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Game play

 

Text by Oliver Payne

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Defining what we mean by a “video game” is pointless, so instead let’s consider some activities that may be operational when a video game is taking place. Interactive computer software. Audience participation. Decision-making. Receiving and managing symbols, references and iconography. Tension and pressure. Cathartic release. Human hands manipulating ergonomic hardware. Human senses interacting with code. Meaning through mechanics. Procedural rhetoric.

A video game is made up of art, noise and logic. The art and noise is everything you see and hear, and the logic is the behaviour ascribed to them. It is the logic, the least obviously “arty” part, that most effectively communicates feeling in a game.

Feeling is communicated through feedback. Push a button – something happens. Art does not typically provide feedback in this manner. A sculpture or a painting is similar to, say, a potato in this regard.

A screenshot is both a single frame of a video game and a document of somebody’s experience of that game. This differs from a freezeframe of a video work in several ways, one of which being that we watch a video but play a game, similarly to how we play an instrument. What sounds can I get out of this thing?

 

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Take a look at a screenshot of CRUST SHMUP (2023), an anarcho, arcade, crust punk shoot-em-up inspired by Napalm Death’s debut album, SCUM (1987). CRUST SHMUP is all feeling. The logic makes it feel like SCUM; the game’s art and noise make it look and sound like SCUM. CRUST SHMUP is a scratchy black-and-white world like an over-photocopied gig poster. Backgrounds are short, looping, bleak and brutal. The player ship shoots missiles that look like anarchy symbols. Devastatingly furious and impossibly intense blast beats, a drum fill typical of certain genres of punk and metal, roar over a chaotic, sprawling barrage of circle-A, peace-punk projectiles that demolish everything in your path. Your enemies are approaching police, CCTV, CEOs, oil barrels, BP, Shell, petrol pumps, newspapers and politicians.

However, in an inversion of the genre conventions of the shoot-em-up, CRUST SHMUP rewards players with an extra life for not firing their weapon and clearing stages instead through dodging, hiding and evading enemies in any way they can. On most occasions, this requires the player to do virtually nothing, which is far easier than actively engaging with the enemy and reaps a greater reward. Incentivised pacifism.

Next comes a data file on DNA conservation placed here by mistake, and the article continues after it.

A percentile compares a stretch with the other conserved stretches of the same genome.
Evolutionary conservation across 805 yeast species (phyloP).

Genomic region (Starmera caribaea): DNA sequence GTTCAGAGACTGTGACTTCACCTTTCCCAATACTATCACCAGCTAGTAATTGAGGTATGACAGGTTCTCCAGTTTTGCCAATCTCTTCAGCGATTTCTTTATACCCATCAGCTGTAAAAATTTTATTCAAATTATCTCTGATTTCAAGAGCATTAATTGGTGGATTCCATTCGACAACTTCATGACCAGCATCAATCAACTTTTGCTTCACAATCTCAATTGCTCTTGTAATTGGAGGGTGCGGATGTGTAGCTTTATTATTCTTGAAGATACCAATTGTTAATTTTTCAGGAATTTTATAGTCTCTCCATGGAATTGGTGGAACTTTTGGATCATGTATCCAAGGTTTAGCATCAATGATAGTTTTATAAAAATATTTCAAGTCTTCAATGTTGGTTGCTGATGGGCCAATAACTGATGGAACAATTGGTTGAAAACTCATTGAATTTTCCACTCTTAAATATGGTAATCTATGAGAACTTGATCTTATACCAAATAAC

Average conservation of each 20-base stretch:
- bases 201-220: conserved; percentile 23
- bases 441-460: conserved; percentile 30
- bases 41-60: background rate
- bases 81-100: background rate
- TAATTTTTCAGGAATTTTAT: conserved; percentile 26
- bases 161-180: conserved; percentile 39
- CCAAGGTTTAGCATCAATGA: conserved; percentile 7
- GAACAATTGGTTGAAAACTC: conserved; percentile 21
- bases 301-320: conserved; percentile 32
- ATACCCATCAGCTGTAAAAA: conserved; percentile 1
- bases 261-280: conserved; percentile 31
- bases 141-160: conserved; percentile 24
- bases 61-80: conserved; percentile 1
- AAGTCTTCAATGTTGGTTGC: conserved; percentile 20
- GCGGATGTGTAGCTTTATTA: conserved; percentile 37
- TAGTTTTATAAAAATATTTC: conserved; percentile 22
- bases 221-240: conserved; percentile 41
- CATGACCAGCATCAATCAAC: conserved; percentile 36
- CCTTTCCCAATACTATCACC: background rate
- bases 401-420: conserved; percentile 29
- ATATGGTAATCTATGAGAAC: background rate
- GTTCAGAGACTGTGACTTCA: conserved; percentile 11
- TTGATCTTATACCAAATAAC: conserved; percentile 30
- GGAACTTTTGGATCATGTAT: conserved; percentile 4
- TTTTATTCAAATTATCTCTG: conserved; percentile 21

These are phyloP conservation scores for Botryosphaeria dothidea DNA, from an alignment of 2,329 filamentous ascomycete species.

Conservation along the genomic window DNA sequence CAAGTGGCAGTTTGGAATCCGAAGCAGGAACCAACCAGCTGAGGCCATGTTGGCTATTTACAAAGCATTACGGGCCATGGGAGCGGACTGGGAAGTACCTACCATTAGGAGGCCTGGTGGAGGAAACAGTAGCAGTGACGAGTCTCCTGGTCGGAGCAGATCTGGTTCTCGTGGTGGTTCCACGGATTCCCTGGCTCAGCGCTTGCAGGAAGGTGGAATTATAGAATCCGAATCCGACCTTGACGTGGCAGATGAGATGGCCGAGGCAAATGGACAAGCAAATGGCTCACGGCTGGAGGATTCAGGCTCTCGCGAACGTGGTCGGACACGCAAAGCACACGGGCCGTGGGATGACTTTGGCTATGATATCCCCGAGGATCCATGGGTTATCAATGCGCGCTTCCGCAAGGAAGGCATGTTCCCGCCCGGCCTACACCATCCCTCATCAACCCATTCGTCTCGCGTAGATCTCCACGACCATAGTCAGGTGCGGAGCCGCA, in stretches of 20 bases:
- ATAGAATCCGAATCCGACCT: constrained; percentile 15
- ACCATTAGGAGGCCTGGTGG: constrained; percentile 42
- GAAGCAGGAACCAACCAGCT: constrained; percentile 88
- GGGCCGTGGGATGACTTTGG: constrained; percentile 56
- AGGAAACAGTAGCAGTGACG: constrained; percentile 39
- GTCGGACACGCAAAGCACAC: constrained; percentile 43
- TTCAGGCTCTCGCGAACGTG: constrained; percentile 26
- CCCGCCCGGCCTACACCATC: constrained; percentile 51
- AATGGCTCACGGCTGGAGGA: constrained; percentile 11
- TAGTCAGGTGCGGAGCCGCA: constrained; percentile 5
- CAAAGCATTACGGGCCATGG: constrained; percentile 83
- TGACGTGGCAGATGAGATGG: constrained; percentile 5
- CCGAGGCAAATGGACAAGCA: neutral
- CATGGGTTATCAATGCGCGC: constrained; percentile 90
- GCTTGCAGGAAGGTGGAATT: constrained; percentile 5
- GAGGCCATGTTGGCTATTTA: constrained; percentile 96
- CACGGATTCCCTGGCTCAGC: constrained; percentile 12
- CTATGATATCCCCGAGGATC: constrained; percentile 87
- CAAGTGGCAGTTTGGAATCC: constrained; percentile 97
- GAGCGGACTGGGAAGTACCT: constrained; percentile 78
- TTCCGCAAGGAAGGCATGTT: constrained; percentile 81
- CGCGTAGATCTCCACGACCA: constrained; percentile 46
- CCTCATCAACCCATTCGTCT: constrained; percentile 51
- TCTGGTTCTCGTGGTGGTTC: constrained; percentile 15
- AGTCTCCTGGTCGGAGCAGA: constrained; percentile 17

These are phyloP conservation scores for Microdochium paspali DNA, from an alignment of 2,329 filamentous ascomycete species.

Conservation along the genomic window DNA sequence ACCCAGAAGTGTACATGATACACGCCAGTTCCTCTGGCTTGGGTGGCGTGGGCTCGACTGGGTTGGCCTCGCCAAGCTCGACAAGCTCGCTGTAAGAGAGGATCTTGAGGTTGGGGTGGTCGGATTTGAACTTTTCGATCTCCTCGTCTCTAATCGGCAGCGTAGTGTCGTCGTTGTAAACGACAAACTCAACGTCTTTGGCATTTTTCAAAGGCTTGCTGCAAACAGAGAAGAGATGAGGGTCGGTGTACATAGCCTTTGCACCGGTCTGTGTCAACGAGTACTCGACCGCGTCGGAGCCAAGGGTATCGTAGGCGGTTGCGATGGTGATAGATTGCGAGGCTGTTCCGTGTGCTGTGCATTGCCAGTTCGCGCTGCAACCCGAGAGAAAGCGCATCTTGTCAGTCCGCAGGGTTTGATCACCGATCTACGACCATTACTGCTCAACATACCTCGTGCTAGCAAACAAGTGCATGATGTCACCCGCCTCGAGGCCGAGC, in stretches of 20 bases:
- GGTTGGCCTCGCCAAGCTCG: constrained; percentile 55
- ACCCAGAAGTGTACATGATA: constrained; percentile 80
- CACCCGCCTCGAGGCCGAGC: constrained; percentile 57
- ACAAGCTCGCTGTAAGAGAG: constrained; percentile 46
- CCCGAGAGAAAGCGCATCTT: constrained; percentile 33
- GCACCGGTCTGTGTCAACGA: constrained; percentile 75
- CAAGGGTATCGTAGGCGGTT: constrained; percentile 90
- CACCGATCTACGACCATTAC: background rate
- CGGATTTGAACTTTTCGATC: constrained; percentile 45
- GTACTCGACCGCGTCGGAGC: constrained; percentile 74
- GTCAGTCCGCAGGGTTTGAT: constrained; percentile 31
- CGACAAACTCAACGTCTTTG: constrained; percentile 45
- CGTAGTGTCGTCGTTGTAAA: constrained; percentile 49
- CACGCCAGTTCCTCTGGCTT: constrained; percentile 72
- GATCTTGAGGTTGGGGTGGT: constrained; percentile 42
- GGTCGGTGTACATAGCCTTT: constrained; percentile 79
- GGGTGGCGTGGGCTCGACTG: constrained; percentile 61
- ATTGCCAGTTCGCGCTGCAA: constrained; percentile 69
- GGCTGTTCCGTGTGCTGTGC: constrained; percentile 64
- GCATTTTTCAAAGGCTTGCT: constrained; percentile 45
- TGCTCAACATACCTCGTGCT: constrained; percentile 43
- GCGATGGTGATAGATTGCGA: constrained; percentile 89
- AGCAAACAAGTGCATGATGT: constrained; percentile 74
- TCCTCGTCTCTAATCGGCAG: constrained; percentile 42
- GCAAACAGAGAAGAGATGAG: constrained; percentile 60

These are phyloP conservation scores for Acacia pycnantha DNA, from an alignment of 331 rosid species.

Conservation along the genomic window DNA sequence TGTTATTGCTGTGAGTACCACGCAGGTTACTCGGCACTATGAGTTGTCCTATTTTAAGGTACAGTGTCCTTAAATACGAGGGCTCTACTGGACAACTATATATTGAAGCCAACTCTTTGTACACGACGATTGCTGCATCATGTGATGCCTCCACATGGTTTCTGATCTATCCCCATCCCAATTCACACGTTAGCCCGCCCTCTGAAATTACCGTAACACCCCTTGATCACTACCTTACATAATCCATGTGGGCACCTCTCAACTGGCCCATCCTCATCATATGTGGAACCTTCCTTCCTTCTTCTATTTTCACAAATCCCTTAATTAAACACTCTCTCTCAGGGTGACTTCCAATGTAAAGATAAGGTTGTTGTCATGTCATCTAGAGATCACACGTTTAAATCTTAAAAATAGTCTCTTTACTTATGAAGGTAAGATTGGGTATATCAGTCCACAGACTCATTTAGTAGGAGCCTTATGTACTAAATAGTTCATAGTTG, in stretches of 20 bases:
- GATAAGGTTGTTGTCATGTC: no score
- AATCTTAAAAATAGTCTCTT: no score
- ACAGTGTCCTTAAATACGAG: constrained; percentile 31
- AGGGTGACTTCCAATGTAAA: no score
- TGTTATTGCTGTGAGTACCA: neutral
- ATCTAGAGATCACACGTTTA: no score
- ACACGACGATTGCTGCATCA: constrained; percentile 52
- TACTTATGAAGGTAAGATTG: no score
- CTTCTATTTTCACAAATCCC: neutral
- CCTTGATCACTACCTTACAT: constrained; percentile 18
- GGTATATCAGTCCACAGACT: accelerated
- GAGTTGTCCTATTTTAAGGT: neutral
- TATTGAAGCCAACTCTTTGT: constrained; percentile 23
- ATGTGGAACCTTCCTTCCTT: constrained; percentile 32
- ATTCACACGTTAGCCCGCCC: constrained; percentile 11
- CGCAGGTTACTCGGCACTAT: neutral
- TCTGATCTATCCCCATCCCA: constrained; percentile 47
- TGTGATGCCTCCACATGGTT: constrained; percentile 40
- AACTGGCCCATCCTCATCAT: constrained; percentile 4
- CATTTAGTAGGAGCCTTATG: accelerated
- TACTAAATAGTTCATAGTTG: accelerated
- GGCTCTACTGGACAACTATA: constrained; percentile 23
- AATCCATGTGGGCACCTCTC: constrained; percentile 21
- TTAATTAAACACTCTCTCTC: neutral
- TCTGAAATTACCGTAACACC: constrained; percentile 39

So, in a not immediately obvious way, your bullets contribute towards your overall health. Ammunition is a finite resource. Spaff all your bullets up the wall and you’re not likely to make it too far.

 

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The images and sound the player receives in CRUST SHMUP (or almost any game for that matter) are dictated by the rules imposed upon the player. By this, I mean that the player advances through the game following the results of their actions within the framework of the game’s logic. Skill or dexterity is not necessarily the primary requirement, but rather an understanding of the rules and systems in place and an ability to work within and around them to progress most effectively. What does this game want me to do, and what can I actually do?

The mechanics and the rules of the game are borrowed from the conditions under which crust punk and grindcore would have been made in England in the mid-1980s. Having the player only receive reloads, power-ups and extra lives at the beginning of each stage is like living and surviving on the dole, trying to make your benefits last until the next giro. The idea of the player being routinely and systematically rewarded based on their conditions is heightened by the pressure on the player to continually assess whether to use all their resources in one go or “budget” to make them last.

The logic (the rules made with computer code) is the most important part of the sensory feedback we get from the art (computer graphics) and the noise (music, SFX, sound design). But the art and noise are what we use to talk about the feelings that we get from the logic. They are the components of the game that we are most consciously engaging within the moment-to-moment gameplay. The condensation of art and noise to an overwhelming sludge reflects the totalising logic of the crust punk’s battle against the social world. All of this is processed by the player in the same way life is processed, through feeling. The Game Over screen of CRUST SHMUP reminds the player of a deeper inquiry beyond that of the zeroes and ones of code. “YOU SUFFER,” the text reads against a grinding guitar drone, “BUT WHY?”  ◉

 

 

 

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